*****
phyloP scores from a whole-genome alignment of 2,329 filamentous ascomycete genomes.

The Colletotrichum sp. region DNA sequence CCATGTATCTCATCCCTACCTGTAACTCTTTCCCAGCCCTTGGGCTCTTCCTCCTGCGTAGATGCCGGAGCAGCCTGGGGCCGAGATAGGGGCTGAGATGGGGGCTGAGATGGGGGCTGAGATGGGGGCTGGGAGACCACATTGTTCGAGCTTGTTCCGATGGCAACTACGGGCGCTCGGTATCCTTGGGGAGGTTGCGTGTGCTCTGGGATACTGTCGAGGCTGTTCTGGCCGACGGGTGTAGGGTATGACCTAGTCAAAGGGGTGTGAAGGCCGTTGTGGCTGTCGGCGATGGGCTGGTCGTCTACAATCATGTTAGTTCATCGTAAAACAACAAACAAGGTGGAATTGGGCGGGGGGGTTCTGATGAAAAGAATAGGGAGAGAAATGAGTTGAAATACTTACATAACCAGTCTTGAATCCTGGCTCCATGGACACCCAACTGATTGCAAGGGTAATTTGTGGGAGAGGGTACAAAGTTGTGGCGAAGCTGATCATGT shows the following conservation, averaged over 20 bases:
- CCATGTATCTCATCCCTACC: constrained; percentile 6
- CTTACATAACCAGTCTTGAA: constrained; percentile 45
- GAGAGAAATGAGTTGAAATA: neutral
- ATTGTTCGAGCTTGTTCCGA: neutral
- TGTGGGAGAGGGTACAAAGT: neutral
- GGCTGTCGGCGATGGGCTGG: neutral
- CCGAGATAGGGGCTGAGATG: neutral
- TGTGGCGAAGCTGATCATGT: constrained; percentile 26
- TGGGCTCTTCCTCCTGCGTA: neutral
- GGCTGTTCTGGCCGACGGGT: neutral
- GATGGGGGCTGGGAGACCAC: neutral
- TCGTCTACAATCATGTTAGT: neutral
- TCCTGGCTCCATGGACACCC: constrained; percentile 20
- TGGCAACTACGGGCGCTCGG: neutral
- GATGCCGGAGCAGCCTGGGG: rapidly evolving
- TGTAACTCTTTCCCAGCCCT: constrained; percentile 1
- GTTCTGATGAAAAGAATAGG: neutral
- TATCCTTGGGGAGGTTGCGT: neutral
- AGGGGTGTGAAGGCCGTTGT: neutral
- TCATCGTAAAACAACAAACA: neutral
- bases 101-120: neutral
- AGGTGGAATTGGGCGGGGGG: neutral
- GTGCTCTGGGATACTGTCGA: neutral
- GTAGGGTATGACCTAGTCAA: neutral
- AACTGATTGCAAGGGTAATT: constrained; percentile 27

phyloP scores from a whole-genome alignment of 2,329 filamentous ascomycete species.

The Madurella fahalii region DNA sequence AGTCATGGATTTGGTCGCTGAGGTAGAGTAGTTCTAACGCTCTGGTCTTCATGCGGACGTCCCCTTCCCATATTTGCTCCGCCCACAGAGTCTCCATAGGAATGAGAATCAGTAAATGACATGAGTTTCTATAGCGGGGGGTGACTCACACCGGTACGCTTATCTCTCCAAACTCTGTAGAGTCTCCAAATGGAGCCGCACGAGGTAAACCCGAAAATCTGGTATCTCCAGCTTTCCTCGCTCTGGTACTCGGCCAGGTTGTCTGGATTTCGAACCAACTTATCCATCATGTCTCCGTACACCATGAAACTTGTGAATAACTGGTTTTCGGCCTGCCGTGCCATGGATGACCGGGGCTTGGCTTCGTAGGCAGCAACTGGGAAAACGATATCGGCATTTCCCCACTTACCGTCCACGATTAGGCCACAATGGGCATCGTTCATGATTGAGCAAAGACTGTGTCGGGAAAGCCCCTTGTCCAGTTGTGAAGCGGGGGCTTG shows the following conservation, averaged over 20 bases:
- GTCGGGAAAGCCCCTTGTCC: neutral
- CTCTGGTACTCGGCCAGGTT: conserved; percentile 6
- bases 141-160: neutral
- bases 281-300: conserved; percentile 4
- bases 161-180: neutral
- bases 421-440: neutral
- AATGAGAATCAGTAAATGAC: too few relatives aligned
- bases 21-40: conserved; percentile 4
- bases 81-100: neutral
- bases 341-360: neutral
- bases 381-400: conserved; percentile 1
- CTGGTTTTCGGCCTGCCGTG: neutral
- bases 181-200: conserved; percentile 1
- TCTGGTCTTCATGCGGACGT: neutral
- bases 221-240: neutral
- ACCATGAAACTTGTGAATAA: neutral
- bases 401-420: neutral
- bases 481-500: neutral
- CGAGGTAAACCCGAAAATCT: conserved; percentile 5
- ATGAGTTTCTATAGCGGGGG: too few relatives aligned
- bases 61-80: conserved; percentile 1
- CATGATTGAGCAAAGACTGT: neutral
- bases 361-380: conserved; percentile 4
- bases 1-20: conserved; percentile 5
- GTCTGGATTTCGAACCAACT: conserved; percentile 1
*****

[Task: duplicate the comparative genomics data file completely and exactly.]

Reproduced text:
phyloP scores from a whole-genome alignment of 2,329 filamentous ascomycete genomes.

The Colletotrichum sp. region DNA sequence CCATGTATCTCATCCCTACCTGTAACTCTTTCCCAGCCCTTGGGCTCTTCCTCCTGCGTAGATGCCGGAGCAGCCTGGGGCCGAGATAGGGGCTGAGATGGGGGCTGAGATGGGGGCTGAGATGGGGGCTGGGAGACCACATTGTTCGAGCTTGTTCCGATGGCAACTACGGGCGCTCGGTATCCTTGGGGAGGTTGCGTGTGCTCTGGGATACTGTCGAGGCTGTTCTGGCCGACGGGTGTAGGGTATGACCTAGTCAAAGGGGTGTGAAGGCCGTTGTGGCTGTCGGCGATGGGCTGGTCGTCTACAATCATGTTAGTTCATCGTAAAACAACAAACAAGGTGGAATTGGGCGGGGGGGTTCTGATGAAAAGAATAGGGAGAGAAATGAGTTGAAATACTTACATAACCAGTCTTGAATCCTGGCTCCATGGACACCCAACTGATTGCAAGGGTAATTTGTGGGAGAGGGTACAAAGTTGTGGCGAAGCTGATCATGT shows the following conservation, averaged over 20 bases:
- CCATGTATCTCATCCCTACC: constrained; percentile 6
- CTTACATAACCAGTCTTGAA: constrained; percentile 45
- GAGAGAAATGAGTTGAAATA: neutral
- ATTGTTCGAGCTTGTTCCGA: neutral
- TGTGGGAGAGGGTACAAAGT: neutral
- GGCTGTCGGCGATGGGCTGG: neutral
- CCGAGATAGGGGCTGAGATG: neutral
- TGTGGCGAAGCTGATCATGT: constrained; percentile 26
- TGGGCTCTTCCTCCTGCGTA: neutral
- GGCTGTTCTGGCCGACGGGT: neutral
- GATGGGGGCTGGGAGACCAC: neutral
- TCGTCTACAATCATGTTAGT: neutral
- TCCTGGCTCCATGGACACCC: constrained; percentile 20
- TGGCAACTACGGGCGCTCGG: neutral
- GATGCCGGAGCAGCCTGGGG: rapidly evolving
- TGTAACTCTTTCCCAGCCCT: constrained; percentile 1
- GTTCTGATGAAAAGAATAGG: neutral
- TATCCTTGGGGAGGTTGCGT: neutral
- AGGGGTGTGAAGGCCGTTGT: neutral
- TCATCGTAAAACAACAAACA: neutral
- bases 101-120: neutral
- AGGTGGAATTGGGCGGGGGG: neutral
- GTGCTCTGGGATACTGTCGA: neutral
- GTAGGGTATGACCTAGTCAA: neutral
- AACTGATTGCAAGGGTAATT: constrained; percentile 27

phyloP scores from a whole-genome alignment of 2,329 filamentous ascomycete species.

The Madurella fahalii region DNA sequence AGTCATGGATTTGGTCGCTGAGGTAGAGTAGTTCTAACGCTCTGGTCTTCATGCGGACGTCCCCTTCCCATATTTGCTCCGCCCACAGAGTCTCCATAGGAATGAGAATCAGTAAATGACATGAGTTTCTATAGCGGGGGGTGACTCACACCGGTACGCTTATCTCTCCAAACTCTGTAGAGTCTCCAAATGGAGCCGCACGAGGTAAACCCGAAAATCTGGTATCTCCAGCTTTCCTCGCTCTGGTACTCGGCCAGGTTGTCTGGATTTCGAACCAACTTATCCATCATGTCTCCGTACACCATGAAACTTGTGAATAACTGGTTTTCGGCCTGCCGTGCCATGGATGACCGGGGCTTGGCTTCGTAGGCAGCAACTGGGAAAACGATATCGGCATTTCCCCACTTACCGTCCACGATTAGGCCACAATGGGCATCGTTCATGATTGAGCAAAGACTGTGTCGGGAAAGCCCCTTGTCCAGTTGTGAAGCGGGGGCTTG shows the following conservation, averaged over 20 bases:
- GTCGGGAAAGCCCCTTGTCC: neutral
- CTCTGGTACTCGGCCAGGTT: conserved; percentile 6
- bases 141-160: neutral
- bases 281-300: conserved; percentile 4
- bases 161-180: neutral
- bases 421-440: neutral
- AATGAGAATCAGTAAATGAC: too few relatives aligned
- bases 21-40: conserved; percentile 4
- bases 81-100: neutral
- bases 341-360: neutral
- bases 381-400: conserved; percentile 1
- CTGGTTTTCGGCCTGCCGTG: neutral
- bases 181-200: conserved; percentile 1
- TCTGGTCTTCATGCGGACGT: neutral
- bases 221-240: neutral
- ACCATGAAACTTGTGAATAA: neutral
- bases 401-420: neutral
- bases 481-500: neutral
- CGAGGTAAACCCGAAAATCT: conserved; percentile 5
- ATGAGTTTCTATAGCGGGGG: too few relatives aligned
- bases 61-80: conserved; percentile 1
- CATGATTGAGCAAAGACTGT: neutral
- bases 361-380: conserved; percentile 4
- bases 1-20: conserved; percentile 5
- GTCTGGATTTCGAACCAACT: conserved; percentile 1